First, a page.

The night was hot. Hot and humid. The night was…sultry. From the cool depths of the basement, a torrent of bashing keys finally subsided, signaling that another week’s installment of the Vorkosigan Saga Reread was about to burst forth onto the Internet. Two more chapters of Memory, from Lois McMaster Bujold’s saga of Miles Vorkosigan, were going to be laid bare, dissected and displayed for all to see, like a dead butterfly, or maybe a prokaryote under a microscope. On the other hand, maybe it won’t be that bad.
Days pass, and still no sign of any deliberate sabotage on the chip. Haroche seems to be relaxing, and Miles can’t blame him, when nobody seems to have been trying to take advantage of Illyan’s absence, and the transition of power has gone smoothly.
Not ready to face his mother’s return quite yet, Miles proposes an outing to Vorkosigan Surleau with Illyan, so he can work up his courage, and Illyan can be far from potential urban threats. Bringing Martin with him allows him to lure Ma Kosti to cook for them as well. Illyan allows himself to be talked into it, to see how it holds up to his memories.
That afternoon they sit on the porch, well fed by Ma Kosti.
If this went on, Miles thought, he was going to have to take up an exercise program, or end up looking like his clone-brother Mark, which would rather defeat Mark’s purposes. He made a mental note to keep Mark and Ma Kosti separated for as long as possible.
Illyan conjures up a few memories of Vordarian’s coup–he wasn’t at Vorkosigan Surleau when Negri arrived with young Gregor, but he can reconstruct a few images from events in the capital, including the gut-wrenching turmoil he was feeling. His recorded memories didn’t include emotions, but he was usually able to reconstruct them. Investigating his predecessor’s death was his first job as ImpSec chief, sort of like Negri’s first job before him, so it’s kind of a tradition now. Illyan somehow managed to get out alive, more or less, as did Miles’s father on his recent retirement. Miles asks if that was when Illyan started thinking of him as a successor, and Illyan admits he’d been thinking that for much longer. Miles asks if he thinks the chip failed naturally, rather than being sabotaged, and Illyan points out that nothing lasts forever.
Illyan asks what two retired officers can do out in the country. Miles suggests sleeping in, horseback riding, hiking, and swimming, but Illyan says they’ve already done the first, he never cared for the second, and it’s too cold for the last. Miles suggests fishing, which Illyan thinks sounds better.
“Tradition is, you take the local beer from the village — there’s a woman there who home-brews it, extraordinary stuff — and hang the bottles over the side of the boat to stay cold. When the beer gets too warm to drink, it’s too hot to fish.”
“What season is that?”
“Never, as far as I could tell.”
“Let us by all means observe tradition,” said Illyan gravely.
The next afternoon the two of them are out on the lake in a boat, fishing with protein cubes for bait, and the beer hanging over the side, with an ImpSec guard watching from the shore. Illyan compares this to a stakeout, except that fish don’t shoot back, and they speculate on what bait fish would use to catch men. Illyan recounts the story of a Polian ambassador, on the verge of signing a wormhole treaty, who asked for an elephant…which Illyan himself passed down to a poor ImpSec agent. Who dutifully delivered a small elephant to the Polian embassy, without letting on to ten-year-old Gregor, who would have likely wanted to keep it.
Miles ruminates on his own motivations. He’s never really wanted for money, except on behalf of the Dendarii; he never really wanted power, except to be free from others having power over him, which was more like fear. Like the fear of being killed as a useless mutant if he didn’t constantly prove his worth. What he’s really after, he decides, is his identity, to want to be.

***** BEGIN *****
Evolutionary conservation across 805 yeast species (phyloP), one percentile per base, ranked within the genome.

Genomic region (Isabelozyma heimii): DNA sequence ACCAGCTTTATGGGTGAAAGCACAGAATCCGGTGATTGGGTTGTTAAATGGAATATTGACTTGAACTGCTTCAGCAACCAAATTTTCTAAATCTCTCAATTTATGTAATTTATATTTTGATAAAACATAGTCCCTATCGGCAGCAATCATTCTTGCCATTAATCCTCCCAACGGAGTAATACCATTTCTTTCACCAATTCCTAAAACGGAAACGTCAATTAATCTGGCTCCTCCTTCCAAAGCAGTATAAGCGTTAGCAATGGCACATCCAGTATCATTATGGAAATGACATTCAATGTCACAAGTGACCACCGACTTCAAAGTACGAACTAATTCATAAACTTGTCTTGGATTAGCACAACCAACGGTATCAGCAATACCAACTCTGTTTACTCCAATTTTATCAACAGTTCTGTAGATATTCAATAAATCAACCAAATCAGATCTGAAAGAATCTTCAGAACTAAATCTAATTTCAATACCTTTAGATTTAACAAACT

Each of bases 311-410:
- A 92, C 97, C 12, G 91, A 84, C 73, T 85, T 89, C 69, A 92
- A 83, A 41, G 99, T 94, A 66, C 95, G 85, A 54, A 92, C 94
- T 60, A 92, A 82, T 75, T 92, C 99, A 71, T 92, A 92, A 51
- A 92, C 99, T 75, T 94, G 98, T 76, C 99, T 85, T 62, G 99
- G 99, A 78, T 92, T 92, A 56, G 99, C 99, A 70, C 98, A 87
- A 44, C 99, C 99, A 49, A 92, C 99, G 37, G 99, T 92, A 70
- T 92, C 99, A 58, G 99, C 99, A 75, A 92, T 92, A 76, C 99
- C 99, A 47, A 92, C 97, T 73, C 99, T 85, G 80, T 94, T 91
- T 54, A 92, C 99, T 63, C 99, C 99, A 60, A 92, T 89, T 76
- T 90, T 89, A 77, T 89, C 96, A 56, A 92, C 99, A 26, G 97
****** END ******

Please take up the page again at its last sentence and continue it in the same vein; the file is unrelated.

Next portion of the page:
After a while, Illyan asks if Miles is sure there are fish in the lake. Miles assures him there are, that it was terraformed by dumping organic waste into it generations ago, and it’s been well stocked with fish. Illyan checks, and his bait-cube is gone. Illyan notes that this is inefficient, and Miles says he believes it’s a way for men to look productive while really not doing any work. Illyan says that he’s tired of doing nothing; Miles points out that his card playing has been improving slightly.
Illyan says that he doesn’t think he’ll regain his edge, though, well enough to go back to ImpSec. He’s done over forty years in the Emperor’s service, and he’d never planned on doing sixty, so maybe it’s time to stop. He’s done his part to bring Gregor safely to adulthood, though he would have liked to see the wedding through; Miles says there’d always be one more crisis, another reason to stick around…
He added after a time, “Do you suppose all the fish in your lake have been stolen?”
“They’d have to catch ’em first.”
“Ah. Good point.”
Illyan says he’s glad that Miles has survived the loss of the Dendarii, though Miles notices that he doesn’t actually apologize. Miles says that he seems to have gone past the urge to suicide–death will come for him whether he wants it or not, and in the meantime he should do something with the life he has. Illyan asks if he’ll be able to patch things up with Quinn, and Miles says that she never cared much for Lord Vorkosigan before, but he will give it one more try. He says he’s noticed himself slowing down, craving the frontline action less; he still liked winning, and always seemed to get away with it, until the seizures came along. He feels odd, now, to have lost without being killed.
Sensing that Illyan is getting bored with fishing, Miles offers to show him the trick of stunner-fishing. He says that hungry Dendarii hill-folk didn’t have to time to dangle strings into the water, so they turned their stunner-packs into bombs. Illyan has a stunner with him, which he donates to the cause. Miles hotwires it and tosses it over the side, both of them hoping that it goes deep enough before going off. There is a miniature explosion under the water half a minute later, causing a small swell in the water, momentarily alarming the ImpSec observer until Miles reassures him with a wave. A couple of minutes later, stunned fish begin bobbing up to the surface, four sizable ones which they haul aboard. They somewhat tipsily make their way back to the dock, then lug the fish ashore, Miles turning his burden in relief over to Martin to give to his mother.